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BW Businessworld

Job Creation Sinks To Eight Year Low, Recruiters Bet On GST For Revival

India adds nearly one crore new workers into the existing workforce, annually -- roughly equivalent to the total population of Czech Republic or Portugal. However, India created just 2.31 lakh jobs in 2016

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'Where are the jobs?' is an echoing concern these days.

The electoral promise of Prime Minister Narendra Modi to create one crore new jobs every year still remains undelivered. Despite three years after the Bharatiya Janata Party came to power after a sweeping victory, the bad news for youngsters and job seekers is that the job creation is at worst, an eight-year low.

As per the official data from labour ministry, mere 1.55 lakh jobs were created in 2015 and 2.31 lakh in 2016 -- the lowest levels since the 10 lakh jobs created by the Congress-led United Progressive Alliance (UPA) government in 2009.

To put the numbers into perspective, India has the largest number of young population in the world. India adds nearly one crore new workers into the existing workforce, annually -- roughly equivalent to the total population of Czech Republic or Portugal. And we are not even creating half of what is required, hence the number of workers seeking jobs far outstrips supply of jobs. Crisply, we have created just 2.31 percent (jobs) of the total jobs required.

While most of the jobs were created in manufacturing and education, sectors such as construction, hotels and restaurants witnessed job cuts instead of job creation, as per the official data.

Despite being a bright spot among the global economies, with GDP growth projected at over 7.5 per cent this fiscal, Indian economy has failed to create a growth full of jobs.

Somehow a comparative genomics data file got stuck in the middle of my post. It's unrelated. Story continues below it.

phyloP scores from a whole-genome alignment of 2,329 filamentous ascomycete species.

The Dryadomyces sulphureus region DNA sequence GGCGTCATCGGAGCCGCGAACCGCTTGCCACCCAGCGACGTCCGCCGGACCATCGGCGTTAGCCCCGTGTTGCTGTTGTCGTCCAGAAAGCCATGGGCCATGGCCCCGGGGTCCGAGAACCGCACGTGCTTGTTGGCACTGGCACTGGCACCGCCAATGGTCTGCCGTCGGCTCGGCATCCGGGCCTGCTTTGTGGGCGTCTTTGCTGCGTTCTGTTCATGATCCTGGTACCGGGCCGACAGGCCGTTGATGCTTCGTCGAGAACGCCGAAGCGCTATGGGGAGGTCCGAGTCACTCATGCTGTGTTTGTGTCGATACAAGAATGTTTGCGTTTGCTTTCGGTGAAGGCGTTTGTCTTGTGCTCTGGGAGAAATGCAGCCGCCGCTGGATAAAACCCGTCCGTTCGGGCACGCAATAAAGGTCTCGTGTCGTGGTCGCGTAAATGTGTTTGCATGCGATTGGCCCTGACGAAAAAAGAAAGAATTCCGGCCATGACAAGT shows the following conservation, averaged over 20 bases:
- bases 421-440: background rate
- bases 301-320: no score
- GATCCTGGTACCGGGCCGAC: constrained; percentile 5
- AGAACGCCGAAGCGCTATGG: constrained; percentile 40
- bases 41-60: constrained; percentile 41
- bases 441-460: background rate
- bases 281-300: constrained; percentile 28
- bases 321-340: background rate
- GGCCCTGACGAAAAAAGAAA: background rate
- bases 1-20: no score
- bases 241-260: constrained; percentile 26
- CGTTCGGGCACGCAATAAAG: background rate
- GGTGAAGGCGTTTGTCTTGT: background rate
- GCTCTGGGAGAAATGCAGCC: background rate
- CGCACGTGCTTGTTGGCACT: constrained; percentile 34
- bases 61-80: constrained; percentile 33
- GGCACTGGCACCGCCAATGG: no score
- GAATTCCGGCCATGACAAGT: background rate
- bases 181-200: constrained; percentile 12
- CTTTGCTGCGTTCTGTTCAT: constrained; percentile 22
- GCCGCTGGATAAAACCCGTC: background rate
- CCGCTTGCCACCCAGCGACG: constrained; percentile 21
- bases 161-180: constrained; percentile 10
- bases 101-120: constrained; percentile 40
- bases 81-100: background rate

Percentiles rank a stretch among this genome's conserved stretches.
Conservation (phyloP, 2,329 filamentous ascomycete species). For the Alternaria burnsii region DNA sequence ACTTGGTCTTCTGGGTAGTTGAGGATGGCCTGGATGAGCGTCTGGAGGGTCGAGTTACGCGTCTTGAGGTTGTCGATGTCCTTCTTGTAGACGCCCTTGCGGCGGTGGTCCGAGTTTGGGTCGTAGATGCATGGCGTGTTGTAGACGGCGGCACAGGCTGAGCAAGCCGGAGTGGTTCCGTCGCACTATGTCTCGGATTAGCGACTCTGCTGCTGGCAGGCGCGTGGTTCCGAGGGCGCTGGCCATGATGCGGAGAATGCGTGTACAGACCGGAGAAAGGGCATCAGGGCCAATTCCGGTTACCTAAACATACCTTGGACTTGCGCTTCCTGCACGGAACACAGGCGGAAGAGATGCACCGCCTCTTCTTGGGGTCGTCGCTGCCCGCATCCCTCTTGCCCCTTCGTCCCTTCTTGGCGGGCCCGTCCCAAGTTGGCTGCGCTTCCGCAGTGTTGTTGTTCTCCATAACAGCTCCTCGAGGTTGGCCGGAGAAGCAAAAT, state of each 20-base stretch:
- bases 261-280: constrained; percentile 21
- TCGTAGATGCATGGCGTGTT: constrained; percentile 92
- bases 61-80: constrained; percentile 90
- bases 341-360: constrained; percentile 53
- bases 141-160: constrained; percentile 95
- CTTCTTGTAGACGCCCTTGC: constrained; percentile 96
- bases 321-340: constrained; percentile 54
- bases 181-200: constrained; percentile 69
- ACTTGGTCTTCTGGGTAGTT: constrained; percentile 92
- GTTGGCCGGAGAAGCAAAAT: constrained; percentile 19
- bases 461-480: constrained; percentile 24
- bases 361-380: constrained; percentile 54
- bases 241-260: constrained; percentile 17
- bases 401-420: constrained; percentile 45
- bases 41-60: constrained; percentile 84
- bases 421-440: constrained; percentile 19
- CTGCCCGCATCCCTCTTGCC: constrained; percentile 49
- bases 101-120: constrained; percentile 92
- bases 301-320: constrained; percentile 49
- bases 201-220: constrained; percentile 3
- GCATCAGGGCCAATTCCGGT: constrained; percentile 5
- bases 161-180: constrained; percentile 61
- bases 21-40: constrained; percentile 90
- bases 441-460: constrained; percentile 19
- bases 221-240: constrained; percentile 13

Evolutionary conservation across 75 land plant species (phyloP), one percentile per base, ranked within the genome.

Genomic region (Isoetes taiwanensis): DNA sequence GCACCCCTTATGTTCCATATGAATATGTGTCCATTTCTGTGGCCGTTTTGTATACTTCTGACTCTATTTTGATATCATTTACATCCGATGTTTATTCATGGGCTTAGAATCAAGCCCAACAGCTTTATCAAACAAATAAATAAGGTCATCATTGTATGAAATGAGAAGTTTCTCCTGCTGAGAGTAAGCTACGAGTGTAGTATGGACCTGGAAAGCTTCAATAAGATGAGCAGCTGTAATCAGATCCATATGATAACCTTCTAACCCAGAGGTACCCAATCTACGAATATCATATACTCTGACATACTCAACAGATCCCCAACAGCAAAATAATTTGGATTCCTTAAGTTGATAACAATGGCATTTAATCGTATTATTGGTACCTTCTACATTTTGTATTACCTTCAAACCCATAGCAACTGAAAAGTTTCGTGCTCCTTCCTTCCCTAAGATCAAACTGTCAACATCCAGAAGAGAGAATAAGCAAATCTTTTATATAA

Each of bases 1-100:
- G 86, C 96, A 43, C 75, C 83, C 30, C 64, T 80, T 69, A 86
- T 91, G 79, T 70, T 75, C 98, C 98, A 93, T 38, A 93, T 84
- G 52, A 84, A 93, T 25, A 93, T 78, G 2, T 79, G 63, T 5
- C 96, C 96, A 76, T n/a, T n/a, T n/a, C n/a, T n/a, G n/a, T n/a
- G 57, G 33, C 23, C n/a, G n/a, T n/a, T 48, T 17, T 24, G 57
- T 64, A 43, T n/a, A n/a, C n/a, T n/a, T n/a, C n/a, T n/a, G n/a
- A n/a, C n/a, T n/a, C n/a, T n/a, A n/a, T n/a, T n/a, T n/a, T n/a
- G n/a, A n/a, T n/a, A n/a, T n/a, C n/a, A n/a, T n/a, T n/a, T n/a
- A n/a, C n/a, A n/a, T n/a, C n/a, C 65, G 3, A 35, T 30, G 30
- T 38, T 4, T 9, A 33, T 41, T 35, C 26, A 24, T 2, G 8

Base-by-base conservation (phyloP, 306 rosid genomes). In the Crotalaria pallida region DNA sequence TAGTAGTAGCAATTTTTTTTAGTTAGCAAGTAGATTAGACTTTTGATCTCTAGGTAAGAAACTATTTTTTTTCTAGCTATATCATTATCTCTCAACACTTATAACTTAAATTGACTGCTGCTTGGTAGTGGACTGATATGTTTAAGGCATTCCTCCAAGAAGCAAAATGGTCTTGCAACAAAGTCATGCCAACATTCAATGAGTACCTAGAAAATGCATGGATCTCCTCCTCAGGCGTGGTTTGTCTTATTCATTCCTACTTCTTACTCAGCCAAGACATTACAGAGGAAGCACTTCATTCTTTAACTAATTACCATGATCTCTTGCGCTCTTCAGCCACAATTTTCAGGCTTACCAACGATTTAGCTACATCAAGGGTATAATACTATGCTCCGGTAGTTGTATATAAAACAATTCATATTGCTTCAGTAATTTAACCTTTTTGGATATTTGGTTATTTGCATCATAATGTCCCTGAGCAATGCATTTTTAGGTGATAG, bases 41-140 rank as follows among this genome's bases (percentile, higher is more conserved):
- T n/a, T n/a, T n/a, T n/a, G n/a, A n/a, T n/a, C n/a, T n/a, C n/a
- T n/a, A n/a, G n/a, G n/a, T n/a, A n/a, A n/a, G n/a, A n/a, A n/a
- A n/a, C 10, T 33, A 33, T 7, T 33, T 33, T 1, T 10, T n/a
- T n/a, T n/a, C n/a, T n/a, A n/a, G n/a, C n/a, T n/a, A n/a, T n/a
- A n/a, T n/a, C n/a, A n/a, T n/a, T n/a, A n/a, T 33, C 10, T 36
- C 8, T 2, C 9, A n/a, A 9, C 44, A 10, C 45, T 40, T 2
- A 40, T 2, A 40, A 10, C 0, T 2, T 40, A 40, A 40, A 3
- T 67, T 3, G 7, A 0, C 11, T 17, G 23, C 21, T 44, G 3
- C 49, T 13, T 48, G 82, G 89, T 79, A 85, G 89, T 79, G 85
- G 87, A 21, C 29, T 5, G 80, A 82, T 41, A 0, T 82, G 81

A research by CRISIL showed that in the last three years, sectors with a substantive share in employment - agriculture, construction and manufacturing - have been lagging overall GDP growth due to which experts have labelled India's economic growth as 'jobless'.

However, government defends the shrinking job creation. "Statistical job data, which shows slow down, only pertains to government and private sector jobs. It does not include self-employment and unorganised sector figures. There is a limit to which government jobs can be created. We have to focus on entrepreneurship and self-employment," Gopal Krishna Agarwal, national spokesperson of BJP on economic affairs had told BW Businessworld earlier.

"Number of jobs created is really a big challenge. With the world economy slowing down and exports falling across the globe, sectors which were primarily dependent on the international trade have seen some negative impact. But now exports have also started picking up. Indian is one of the bright spots and is one of the fastest growing economy in the world," Agarwal said.

It's mayhem already in India's IT sector with top IT firms in India including Infosys, Wipro and Cognizant laying off at least 56,000 employees this year, reportedly. IT sectors blames on the capability of employees to skill themselves apart from other global tensions. "We are facing employability crisis. Of the 10 lakh engineers a year, most of them are unemployable as they are not updated with new technologies like AI-VR, machine learning and data science," explained Sucharita Palepu, global head, people practices at Tech Mahindra.

The only sigh of relief is that the recruiters expect GST to revive the job market in next six months. "The job market is dull, however, it may rebound in next six months. The industry is betting big time on the introduction of goods and services tax which is expected to boost businesses," said Rituparna Chakroborty, co-founder of a staffing firm, TeamLease Services.


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